Let’s be clear: Thanks largely to the brilliance of Raging Bull, boxer Jake LaMotta shall always be a mythic figure. Seriously, just watch the opening credits.

And while he wasn’t the greatest boxer ever, he once fought the guy who probably was twice in a mere three-week period.

He split those two bouts against Sugar Ray Robinson. Indeed, they fought an absurd six times, inspiring LaMotta to quip, “I fought Sugar Ray so often I almost got diabetes.”

While LaMotta went 1-5 in those bouts—it was the first time Ray had ever lost—the Bronx Bull could take pride in knowing that he knocked Robinson down yet Robinson never got him off his feet.

Indeed, even when LaMotta agreed to take a dive at the discretion of the mob so he could finally get a title shot, he insisted on doing it his way: nearly knocking out his opponent by accident and essentially just standing there and taking punches in what may have been the least convincing fix in sports history.

With his passing at 95, it would be nice just to remember this Jake LaMotta: an insanely tough fighter with an awesome nickname who lifted himself out of poverty and proved to be one of the most colorful characters in boxing’s history, providing the vehicle for De Niro and Scorsese to create a masterpiece.

But there’s also LaMotta the confessed rapist.

And LaMotta the wife beater. Who defended himself by saying, “But I never really and truly hit my wives. If I had hit them properly, they would be dead.”

And yes, that threat should be taken seriously because there was also LaMotta the murderer. Actually, he’s technically innocent of murder, as he only thought he killed a man after beating him with a lead pipe during a robbery. It later turned out the guy survived, as LaMotta discovered when the “corpse” congratulated him after winning the middleweight title; he had no memory of his attacker.

Essentially, LaMotta was Mike Tyson with a much longer career (106 fights to Mike’s 58) and rap sheet (Tyson was never convicted of pimping), which may be why they seemed to get along quite well. LaMotta joins Iron Mike about 7 minutes into this clip…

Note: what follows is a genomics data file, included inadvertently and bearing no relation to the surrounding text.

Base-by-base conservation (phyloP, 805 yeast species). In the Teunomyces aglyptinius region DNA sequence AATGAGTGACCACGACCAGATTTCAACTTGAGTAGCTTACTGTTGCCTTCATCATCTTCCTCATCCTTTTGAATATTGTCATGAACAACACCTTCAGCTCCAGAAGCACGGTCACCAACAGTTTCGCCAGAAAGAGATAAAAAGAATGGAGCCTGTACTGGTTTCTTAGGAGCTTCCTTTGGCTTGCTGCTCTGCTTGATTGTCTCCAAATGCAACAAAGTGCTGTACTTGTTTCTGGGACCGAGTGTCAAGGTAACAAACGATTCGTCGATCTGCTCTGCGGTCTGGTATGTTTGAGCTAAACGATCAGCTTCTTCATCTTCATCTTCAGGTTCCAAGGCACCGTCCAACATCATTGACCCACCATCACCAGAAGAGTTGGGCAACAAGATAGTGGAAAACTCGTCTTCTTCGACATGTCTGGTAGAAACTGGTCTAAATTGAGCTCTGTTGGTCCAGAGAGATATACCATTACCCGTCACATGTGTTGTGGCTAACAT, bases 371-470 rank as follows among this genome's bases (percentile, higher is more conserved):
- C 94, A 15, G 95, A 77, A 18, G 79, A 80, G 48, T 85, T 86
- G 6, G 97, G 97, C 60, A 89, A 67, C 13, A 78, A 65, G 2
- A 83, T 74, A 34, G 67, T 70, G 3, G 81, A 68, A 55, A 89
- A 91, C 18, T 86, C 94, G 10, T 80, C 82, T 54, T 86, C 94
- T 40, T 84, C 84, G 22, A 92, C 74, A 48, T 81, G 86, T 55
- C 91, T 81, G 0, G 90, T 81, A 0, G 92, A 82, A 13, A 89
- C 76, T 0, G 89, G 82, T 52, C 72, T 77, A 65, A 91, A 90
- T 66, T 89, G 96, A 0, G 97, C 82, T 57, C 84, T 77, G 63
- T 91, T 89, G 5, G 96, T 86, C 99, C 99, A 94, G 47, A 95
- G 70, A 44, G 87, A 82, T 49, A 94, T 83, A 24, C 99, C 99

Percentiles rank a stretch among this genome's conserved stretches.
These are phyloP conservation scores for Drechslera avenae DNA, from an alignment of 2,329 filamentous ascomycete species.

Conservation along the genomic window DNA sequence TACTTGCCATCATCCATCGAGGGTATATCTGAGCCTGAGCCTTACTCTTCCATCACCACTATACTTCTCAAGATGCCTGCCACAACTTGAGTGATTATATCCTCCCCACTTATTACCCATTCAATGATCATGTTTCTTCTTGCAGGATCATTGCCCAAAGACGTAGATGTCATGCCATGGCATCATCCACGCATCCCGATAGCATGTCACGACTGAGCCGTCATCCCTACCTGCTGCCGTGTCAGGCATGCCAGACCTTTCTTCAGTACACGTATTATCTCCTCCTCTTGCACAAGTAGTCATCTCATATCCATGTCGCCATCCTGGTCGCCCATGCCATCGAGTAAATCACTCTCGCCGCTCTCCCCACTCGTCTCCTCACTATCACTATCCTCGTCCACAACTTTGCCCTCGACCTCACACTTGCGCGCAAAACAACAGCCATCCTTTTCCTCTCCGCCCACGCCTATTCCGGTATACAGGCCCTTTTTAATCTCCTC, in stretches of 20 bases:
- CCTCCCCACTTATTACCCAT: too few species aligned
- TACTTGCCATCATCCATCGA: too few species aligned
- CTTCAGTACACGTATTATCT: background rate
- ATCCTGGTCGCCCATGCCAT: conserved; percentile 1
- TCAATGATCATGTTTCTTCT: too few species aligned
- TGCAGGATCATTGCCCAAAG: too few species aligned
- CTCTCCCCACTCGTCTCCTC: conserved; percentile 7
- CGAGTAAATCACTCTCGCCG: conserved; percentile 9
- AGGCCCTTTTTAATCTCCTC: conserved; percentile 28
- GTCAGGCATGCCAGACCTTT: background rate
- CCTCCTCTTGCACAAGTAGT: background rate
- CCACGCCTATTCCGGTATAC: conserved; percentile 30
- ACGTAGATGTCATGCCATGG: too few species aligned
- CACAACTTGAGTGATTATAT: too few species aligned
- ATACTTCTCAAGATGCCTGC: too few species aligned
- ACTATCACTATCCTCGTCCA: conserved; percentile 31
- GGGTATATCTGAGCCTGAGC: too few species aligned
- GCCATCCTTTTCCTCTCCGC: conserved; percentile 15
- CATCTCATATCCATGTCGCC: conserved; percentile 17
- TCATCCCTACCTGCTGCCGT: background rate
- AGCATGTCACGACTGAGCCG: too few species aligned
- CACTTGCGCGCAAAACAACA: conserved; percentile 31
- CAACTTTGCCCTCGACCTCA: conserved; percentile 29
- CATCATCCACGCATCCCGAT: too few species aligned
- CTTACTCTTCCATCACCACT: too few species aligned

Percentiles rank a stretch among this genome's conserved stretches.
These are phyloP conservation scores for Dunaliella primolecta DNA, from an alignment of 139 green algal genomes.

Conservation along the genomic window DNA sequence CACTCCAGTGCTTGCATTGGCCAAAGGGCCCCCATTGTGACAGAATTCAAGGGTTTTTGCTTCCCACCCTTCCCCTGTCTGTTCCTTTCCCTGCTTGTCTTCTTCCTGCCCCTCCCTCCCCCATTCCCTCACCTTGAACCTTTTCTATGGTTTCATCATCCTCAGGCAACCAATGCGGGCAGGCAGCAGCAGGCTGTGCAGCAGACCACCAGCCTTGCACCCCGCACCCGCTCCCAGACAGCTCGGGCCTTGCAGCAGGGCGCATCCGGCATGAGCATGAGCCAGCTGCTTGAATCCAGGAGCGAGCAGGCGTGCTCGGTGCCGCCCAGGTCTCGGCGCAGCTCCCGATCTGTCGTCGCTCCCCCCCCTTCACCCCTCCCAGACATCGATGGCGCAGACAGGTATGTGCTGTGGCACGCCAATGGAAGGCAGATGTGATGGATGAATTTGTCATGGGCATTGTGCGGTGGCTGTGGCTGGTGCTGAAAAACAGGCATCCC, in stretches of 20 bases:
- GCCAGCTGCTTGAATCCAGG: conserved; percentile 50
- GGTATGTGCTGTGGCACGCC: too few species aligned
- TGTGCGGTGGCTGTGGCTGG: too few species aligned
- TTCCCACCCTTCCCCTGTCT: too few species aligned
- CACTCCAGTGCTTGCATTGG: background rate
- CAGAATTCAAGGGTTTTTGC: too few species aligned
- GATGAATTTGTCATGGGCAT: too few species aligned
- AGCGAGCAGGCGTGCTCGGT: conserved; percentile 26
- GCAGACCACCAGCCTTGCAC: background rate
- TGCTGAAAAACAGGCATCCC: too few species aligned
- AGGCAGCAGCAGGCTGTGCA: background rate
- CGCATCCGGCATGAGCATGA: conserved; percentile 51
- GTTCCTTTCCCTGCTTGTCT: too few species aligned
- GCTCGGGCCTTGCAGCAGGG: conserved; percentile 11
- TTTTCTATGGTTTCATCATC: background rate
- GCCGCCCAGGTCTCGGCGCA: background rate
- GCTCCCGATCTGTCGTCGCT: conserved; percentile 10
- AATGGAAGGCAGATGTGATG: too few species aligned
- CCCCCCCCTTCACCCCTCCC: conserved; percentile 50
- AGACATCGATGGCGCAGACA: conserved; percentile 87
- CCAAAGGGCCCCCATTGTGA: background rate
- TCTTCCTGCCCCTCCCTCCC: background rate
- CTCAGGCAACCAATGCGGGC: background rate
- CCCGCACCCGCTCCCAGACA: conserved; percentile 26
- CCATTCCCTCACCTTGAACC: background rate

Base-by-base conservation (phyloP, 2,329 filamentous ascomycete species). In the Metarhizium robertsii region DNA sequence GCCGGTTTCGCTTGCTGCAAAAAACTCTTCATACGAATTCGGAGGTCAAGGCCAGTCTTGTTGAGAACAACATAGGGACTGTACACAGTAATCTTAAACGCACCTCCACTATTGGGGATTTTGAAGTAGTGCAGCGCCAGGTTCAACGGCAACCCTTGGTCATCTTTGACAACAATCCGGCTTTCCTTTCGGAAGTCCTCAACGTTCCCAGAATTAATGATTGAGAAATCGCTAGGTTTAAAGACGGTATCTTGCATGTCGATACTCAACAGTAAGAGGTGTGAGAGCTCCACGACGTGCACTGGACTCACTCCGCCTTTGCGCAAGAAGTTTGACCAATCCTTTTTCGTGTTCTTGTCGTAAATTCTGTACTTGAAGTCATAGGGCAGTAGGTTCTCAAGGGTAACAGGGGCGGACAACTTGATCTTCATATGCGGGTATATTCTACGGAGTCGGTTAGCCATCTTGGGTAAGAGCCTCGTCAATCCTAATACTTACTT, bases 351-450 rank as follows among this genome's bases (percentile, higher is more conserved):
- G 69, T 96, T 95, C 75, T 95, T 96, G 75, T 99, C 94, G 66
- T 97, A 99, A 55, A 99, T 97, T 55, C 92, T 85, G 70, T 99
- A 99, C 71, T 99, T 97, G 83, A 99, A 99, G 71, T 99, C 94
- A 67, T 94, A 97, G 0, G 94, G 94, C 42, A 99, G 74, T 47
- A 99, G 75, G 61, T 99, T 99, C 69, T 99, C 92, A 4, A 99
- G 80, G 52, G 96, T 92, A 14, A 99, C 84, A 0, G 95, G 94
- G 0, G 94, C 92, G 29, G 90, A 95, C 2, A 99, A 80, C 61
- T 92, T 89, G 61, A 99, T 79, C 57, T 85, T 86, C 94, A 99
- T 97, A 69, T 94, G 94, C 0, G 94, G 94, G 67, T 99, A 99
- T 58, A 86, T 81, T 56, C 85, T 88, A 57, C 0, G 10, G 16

There is no question that LaMotta had a brutal childhood, growing up in poverty with a father who forced him to fight to raise money for the family. His becoming the middleweight champ should be a classic case of the American Dream, as through sheer determination he turned himself into a boxing legend, a standout at a time when the sport was arguably at its peak.

And it’s also true that in later years LaMotta apparently was repentant, recalling that while watching Raging Bull—which would have been a very different movie if Scorsese had taken LaMotta’s suggestion and dumped that De Niro guy to let 50-something Jake play himself—he turned to his then-wife and asked, “Is that the way I was in real life?”

To which she replied, “You were worse.”

We should all remember LaMotta in the ring, particularly in those diabetes-inducing fights against Sugar Ray.

But let’s not lose sight of the harm caused by a man who did it his way, even when his way involving destroying everything around him, including himself.

Photo: Getty Images/Bettmann/Contributor